“My heart within me is desolate” (verse 4) (other translations use ‘appalled’ or ‘dismayed’)
There is something that I wish I had been told when I was a relatively new and young Christian. I understood about Jesus being the Son of God, I knew about the cross and resurrection and believed that God’s Spirit was present in/with me as a Christian, a follower/brother of Jesus etc etc. Somewhere, though, I had got the idea that if you are a Christian, if you have faith, then everything will always be OK – or at least that you will always feel OK. It followed that if I felt low, sad, depressed, upset etc, then I was not a proper Christian or perhaps not really a Christian at all. Now, that is nonsense, of course. People of God do get upset, sad or lonely from time to time. When Lazarus died, Jesus wept; in Gethsemane his heart was breaking. Even when Jesus was in the boat with them, his disciples were afraid when a storm blew up. A few minutes with the Old Testament with the likes of Job or some of the Psalms of lamentation should quickly show the same thing.
I have learned that desolation, feeling upset, sad, dismayed or the like, is part of the Christian walk with God. If your heart is set to follow what is right and good, you want God’s just and merciful kingdom to come, it is your intention to do his will; then, when something goes against that, it hurts. If you do something you believe to be wrong, your conscience will hurt; if you see an injustice, it will move you; if someone you love dies you may weep like Jesus did. Mind you, if your heart is not with God, you can feel desolate just because you are not getting your own way.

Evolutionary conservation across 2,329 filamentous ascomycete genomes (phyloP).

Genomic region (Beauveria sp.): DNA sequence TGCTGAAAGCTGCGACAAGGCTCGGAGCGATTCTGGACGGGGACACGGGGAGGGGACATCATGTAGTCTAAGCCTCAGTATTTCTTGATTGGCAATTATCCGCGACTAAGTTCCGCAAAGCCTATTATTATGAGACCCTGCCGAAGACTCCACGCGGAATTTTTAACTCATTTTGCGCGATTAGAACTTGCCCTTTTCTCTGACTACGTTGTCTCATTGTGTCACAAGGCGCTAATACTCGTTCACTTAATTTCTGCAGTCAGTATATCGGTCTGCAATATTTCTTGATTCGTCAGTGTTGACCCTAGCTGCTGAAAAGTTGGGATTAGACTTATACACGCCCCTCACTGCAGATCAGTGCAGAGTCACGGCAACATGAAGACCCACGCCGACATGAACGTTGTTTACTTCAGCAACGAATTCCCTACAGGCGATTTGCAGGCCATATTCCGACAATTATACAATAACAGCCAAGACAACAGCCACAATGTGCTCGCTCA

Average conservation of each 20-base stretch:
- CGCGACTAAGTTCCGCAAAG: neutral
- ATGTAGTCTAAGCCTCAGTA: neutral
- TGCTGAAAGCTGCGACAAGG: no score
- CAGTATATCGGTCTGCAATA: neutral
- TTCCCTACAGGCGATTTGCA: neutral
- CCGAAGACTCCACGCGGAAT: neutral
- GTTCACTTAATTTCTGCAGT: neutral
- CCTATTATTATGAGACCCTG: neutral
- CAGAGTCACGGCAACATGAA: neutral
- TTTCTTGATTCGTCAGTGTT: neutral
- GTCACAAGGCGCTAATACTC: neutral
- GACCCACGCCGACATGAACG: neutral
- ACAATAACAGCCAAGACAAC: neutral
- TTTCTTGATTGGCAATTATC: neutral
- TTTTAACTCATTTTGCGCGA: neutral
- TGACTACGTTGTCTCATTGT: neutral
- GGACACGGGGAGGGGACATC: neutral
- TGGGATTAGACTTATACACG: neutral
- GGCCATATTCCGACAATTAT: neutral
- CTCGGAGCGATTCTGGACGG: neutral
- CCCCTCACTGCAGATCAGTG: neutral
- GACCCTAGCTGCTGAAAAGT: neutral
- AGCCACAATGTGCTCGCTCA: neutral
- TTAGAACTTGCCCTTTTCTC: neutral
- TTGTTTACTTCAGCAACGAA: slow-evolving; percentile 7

Then there is the opposite: consolation. That is the sense that every thing is right, in proper order, going well, at peace. If your heart is set on God’s will and his kingdom it will be when your life is in harmony with his will. Those moments are precious and a gift from God to be enjoyed – they are not a right to be demanded of him.
In psalm 143 I think the Psalmist shows that they understand this. They feel like they are in darkness and their spirits are low – but they remember what God has done in the past and therefore have confidence to tell him like it is and to pray for help.
The joy of the Lord is indeed our strength, but that does not mean we shall always feel happy. It might mean that we feel secure because we can trust God to walk with us in both the good and in the bad times. And because he loves all his children, we can be sure that he is with us whether it feels like it or not.
A prayer from “Common Worship”
Gracious Father, you gave up your Son out of love for the world. Lead us to ponder the mysteries of his passion, that we may know eternal peace through the shedding of our Saviour’s blood, Jesus Christ our Lord. Amen. (Additional Collect, Lent 5)